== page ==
Every so often, an album comes along that changes everything. Enter The Wu-Tang (36 Chambers) is one of those albums and a classic landmark body of work within the hip-hop and rap genre.
When VMP (Vinyl Me Please) announced the album as their September Essentials Record of the Month, we couldn’t pass up the opportunity to celebrate another classic album.
Watch the full unboxing and album review below, or scroll down to read our summary of this 90s classic.
Enter The Wu-Tang (36 Chambers) Review
As a landmark album in the so-called East Coast renaissance, Enter The Wu-Tang (36 Chambers) is widely regarded as one of the most influential albums of the 90s.
Its raw sound, combined with humorous lyrics was contagious and helped pave the way for future East Coast stars, such as The Notorious B.I.G and Jay Z.
Enter The Wu-Tang undoubtedly changed the game. When hip hop music was dominated by Jazz inspiration, Afrocentric viewpoints, and the rise of West Coast gangster rap, Wu-Tang ushered in a far grittier sound that suited their experiences of New York street life perfectly.
Often in music, the most creative results come from limited access to equipment. The group’s foremost member, Prince Rakeem (known as RZA – pronounced “rizza”) produced the music for 36 Chambers with rudimentary equipment while also utilizing a plethora of audio samples from classic soul tracks and clips from martial arts movies (namely 1981’s Shaolin and Wu-Tang). It’s a loose and gritty collage style that was unprecedented at the time.
A highlight for me personally is the snare sound on the opening track “Bring Da Ruckus” which features a snare sample that’s actually a microphone placed under a paint bucket.
As the Rapper A$AP Ferg puts it in the 2018 documentary For The Children: 25 Years of Enter The Wu-Tang:
“That just sounds fresh as fuck still. Those drums… it just sounded like they were making that shit in the sewer”.
Martial Arts & New York Street Life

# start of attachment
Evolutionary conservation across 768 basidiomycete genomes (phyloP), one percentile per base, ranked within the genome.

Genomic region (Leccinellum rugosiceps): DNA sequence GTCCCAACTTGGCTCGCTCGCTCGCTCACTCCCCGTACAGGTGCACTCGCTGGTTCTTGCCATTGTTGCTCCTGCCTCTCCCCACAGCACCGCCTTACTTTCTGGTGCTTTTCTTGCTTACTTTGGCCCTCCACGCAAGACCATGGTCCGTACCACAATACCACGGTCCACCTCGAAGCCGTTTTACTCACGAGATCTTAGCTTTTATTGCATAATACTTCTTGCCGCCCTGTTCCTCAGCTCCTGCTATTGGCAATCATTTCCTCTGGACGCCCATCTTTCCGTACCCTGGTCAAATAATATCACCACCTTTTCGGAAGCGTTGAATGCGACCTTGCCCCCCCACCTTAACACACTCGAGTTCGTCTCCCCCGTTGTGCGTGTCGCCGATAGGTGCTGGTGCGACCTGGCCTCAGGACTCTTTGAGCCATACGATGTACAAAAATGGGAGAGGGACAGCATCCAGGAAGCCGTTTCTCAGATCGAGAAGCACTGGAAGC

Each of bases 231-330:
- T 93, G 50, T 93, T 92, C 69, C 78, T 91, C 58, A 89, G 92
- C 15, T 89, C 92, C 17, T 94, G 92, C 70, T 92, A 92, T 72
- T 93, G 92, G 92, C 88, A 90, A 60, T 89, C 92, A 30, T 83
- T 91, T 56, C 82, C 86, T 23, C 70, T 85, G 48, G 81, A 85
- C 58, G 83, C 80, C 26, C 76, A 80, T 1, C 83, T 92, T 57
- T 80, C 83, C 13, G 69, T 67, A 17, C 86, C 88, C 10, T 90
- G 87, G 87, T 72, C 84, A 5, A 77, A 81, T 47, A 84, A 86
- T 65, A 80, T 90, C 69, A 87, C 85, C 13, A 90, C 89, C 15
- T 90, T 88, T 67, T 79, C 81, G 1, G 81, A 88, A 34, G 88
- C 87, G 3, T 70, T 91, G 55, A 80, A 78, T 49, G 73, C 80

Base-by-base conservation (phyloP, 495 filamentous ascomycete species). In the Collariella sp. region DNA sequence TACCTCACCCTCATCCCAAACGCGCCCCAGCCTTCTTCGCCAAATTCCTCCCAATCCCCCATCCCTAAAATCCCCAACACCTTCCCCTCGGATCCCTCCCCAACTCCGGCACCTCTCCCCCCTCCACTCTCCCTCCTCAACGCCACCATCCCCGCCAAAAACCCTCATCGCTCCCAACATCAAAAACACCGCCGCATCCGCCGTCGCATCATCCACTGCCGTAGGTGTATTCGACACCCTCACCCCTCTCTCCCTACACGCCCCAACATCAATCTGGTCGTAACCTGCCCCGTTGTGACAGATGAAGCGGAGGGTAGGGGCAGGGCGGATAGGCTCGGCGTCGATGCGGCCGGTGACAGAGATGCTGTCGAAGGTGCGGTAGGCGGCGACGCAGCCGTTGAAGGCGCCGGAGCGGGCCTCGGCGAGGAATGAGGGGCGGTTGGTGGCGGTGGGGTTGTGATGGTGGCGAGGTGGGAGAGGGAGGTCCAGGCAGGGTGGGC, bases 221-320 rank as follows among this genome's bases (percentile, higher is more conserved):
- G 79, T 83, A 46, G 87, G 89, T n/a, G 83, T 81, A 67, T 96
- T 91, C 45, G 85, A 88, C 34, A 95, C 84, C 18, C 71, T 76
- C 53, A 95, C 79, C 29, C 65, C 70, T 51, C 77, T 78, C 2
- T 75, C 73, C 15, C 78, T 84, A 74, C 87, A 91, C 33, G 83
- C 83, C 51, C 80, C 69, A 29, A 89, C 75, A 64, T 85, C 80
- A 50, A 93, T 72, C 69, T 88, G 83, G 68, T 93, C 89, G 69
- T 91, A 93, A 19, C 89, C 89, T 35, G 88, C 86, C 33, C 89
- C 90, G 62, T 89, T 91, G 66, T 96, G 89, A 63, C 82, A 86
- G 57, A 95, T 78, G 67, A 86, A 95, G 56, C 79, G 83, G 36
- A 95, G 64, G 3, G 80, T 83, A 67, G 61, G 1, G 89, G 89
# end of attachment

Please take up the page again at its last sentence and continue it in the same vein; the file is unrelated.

The Eastern philosophies borrowed from martial arts movies represented the group’s sense of brotherhood, a sentiment best relayed by RZA during their first appearance on Yo! MTV Raps:
“We’re living a revolution. You watch those old martial arts movies or whatever, it’s always one kid or five against a hundred — that’s how it is with us,” he said. “We’re the eight brothers who rode in thick and we’re fighting the whole world, man. We’re at war, and with ‘war’ backwards, we’re giving it to you raw, uncut, no lies told.”
The sense of brotherhood through the hardship and reality of black life in 1980s/90s New York runs through the album despite the diversity of lyrical contributions from each member of the Wu-Tang Clan. Consistent themes occur throughout, namely urban life, martial arts movies, and comic book references.
Each member’s approach and delivery are different, but they clearly retain a deep sense of unity and togetherness that helps gel the entire album together as a finished work of art. Most tracks feature more than one rapper, often in battle rhyme style with unmistakable chemistry between each vocal – this is a distinctly tricky thing to achieve when so many personalities and deliveries come together on one production.
The Radio Breakthrough – “Protect Ya Neck”
“Protect Ya Neck” was among the first tracks recorded and would help elevate them to stardom. It was a Radio hit across New York, which they released on Wu-Tang Records, and it featured an early version of the track “Tearz” as the B-side.
The success led to their eventual signing with Loud Records, and the eventual success of 36 Chambers.
The album’s success didn’t happen overnight, which is often the case with genre-shifting, landmark albums. It took until 1995 to certify as Platinum, but it had already solidified its influential place in rap history.
Wu-Tang Clan revolutionized ’90s rap and received critical acclaim in the process. Its rough and ready rawness has a timeless quality that still turns heads nearly 30 years later. It helped shape the future direction of East Coast hip hop, and for that alone, so many greats that would follow in their footsteps owe them a debt of gratitude.
Rarely these days does an album come along that completely changes the direction of popular music. Like Nirvana’s Nevermind in the rock world, Enter The Wu-Tang (36 Chambers) is an album that defined a generation.
Hip Hop might not be my musical home, but I know an influential album when I hear one. It seems, since the 90s, they just don’t make them quite like they used to.
Check out the VMP Exclusive Release of Enter The Wu-Tang